Alzheimer's Disease and Diabetes
Jun 11, 2014, 05:00 AM
I was reading a brochure last week trying to figure out how I could attend a major conference in Boston when one of the presentation topics caught my eye – “Is Alzheimer’s Type 3 Diabetes?” Whoa…Did I read that right? Since my budget made it very doubtful I could attend and listen to the presentation in person, I decided to do more investigation.
The American Diabetes Association states that 27% of American people over the age of 65 have diabetes and about half (that would be 50% - which is a LOT) have prediabetes. I interpret that as – for every couple, one of them will have pre-diabetes after age 65. That is scary.
There are a number of studies showing that people with diabetes, particularly Type 2 diabetes (T2D), have a lower level of cognitive function and are at an increased risk of dementia than those without diabetes.
We know that one of the biggest risk factors for Alzheimer’s is having T2D. But to say that Alzheimer’s IS Type 3 – that is a new one for me. As I found out in researching the topic, a number of studies are closing the connection between Alzheimer’s and diabetes.
In one example, a study published in 2005 out of Brown University, they identified the reason they think people with diabetes have a higher risk of developing Alzheimer’s. Their study showed that in this type of dementia, the part of the brain which is involved in learning and memory seemed to be insensitive to insulin. (That sounds familiar). They found that not only are your liver, muscle and fat cells resistant to insulin but it seemed, so is your brain. When they fed animals a diet designed to give them T2D it left the animal’s brains riddled with a protein called beta-amyloid. These beta-amyloid plaques are one of the key findings in Alzheimer’s. It is also noted that insulin plays a key role in memory. This study suggests that when you consider these 2 items, perhaps Alzheimer’s may be caused by a form of brain diabetes.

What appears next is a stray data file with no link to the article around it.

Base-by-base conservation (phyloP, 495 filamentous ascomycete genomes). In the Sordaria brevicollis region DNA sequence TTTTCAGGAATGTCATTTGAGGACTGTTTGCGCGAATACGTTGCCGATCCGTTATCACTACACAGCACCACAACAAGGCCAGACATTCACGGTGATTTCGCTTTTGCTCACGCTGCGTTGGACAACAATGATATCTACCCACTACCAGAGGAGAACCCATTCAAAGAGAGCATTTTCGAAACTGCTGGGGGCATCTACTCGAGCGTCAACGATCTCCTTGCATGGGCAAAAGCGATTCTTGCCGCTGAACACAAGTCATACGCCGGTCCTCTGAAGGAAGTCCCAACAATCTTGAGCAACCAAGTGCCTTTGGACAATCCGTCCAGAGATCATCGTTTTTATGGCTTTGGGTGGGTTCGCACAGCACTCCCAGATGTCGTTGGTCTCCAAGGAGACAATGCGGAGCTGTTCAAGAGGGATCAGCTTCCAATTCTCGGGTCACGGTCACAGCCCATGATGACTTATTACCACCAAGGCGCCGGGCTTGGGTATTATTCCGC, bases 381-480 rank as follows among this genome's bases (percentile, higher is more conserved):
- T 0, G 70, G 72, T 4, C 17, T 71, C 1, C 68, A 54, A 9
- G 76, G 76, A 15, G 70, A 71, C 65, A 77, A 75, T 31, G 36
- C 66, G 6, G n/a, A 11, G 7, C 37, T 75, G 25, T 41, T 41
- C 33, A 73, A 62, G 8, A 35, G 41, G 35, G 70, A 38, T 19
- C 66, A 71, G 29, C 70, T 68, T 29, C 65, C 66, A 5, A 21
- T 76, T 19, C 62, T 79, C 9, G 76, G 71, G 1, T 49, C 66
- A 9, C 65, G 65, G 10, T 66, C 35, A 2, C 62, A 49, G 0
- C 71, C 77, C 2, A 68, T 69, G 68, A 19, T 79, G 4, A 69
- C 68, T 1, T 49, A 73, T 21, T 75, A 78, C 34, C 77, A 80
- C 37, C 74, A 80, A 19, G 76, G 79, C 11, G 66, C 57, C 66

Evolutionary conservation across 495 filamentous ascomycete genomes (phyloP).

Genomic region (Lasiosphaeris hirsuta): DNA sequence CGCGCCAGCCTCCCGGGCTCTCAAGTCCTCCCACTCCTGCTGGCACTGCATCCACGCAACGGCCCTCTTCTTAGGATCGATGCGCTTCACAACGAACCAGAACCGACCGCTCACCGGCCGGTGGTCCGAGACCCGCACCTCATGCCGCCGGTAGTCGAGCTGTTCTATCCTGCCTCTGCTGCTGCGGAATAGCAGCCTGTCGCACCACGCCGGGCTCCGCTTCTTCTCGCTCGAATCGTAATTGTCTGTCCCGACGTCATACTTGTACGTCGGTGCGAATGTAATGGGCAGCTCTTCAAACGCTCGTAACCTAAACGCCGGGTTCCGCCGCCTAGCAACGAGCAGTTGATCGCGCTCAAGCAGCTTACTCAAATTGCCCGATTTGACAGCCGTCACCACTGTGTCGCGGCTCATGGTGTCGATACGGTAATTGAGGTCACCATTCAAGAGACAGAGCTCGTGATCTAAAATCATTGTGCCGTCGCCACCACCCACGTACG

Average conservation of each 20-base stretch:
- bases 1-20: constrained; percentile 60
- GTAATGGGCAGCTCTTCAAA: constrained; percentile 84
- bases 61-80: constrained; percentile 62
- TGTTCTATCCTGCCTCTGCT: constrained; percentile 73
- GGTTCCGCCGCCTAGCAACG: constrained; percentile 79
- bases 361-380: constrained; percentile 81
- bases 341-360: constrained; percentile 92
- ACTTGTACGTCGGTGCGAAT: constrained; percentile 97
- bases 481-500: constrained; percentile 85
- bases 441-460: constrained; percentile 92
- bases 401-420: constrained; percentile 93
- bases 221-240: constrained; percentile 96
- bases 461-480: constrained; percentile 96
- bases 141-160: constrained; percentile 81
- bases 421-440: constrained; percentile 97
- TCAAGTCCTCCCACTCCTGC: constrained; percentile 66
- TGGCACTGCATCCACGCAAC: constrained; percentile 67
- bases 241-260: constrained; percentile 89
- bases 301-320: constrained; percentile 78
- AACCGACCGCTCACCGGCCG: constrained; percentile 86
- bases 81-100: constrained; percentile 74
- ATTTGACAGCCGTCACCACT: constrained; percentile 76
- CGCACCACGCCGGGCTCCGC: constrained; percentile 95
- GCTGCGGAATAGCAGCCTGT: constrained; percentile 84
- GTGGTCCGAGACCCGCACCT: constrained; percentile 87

It is estimated that the number of people with diabetes is expected to rise from 382 million currently to 592 million over the next 25 years. An article in New Scientist from 2012 reports that if the above is true, we should see an associated increase in Alzheimer’s over the same period. If the beta-amyloid build-up can be stopped in people with T2D and their cognitive impairment reversed or delayed, perhaps many of them will not progress to Alzheimer’s.
There is discussion that perhaps we should be looking for diabetes medications that work on the brain. Researchers at UT Dallas are contemplating looking for a vaccine to prevent Alzheimer’s. Past studies looking at using antibodies to treat Alzheimer’s all looked at those patients in the advanced stages. UT Dallas reports that perhaps it would be better to inoculate those at high risk, which they now think are most likely people with T2D.
If you want to learn more, go to www.alz.org and search for diabetes. There is much more information supporting these theories.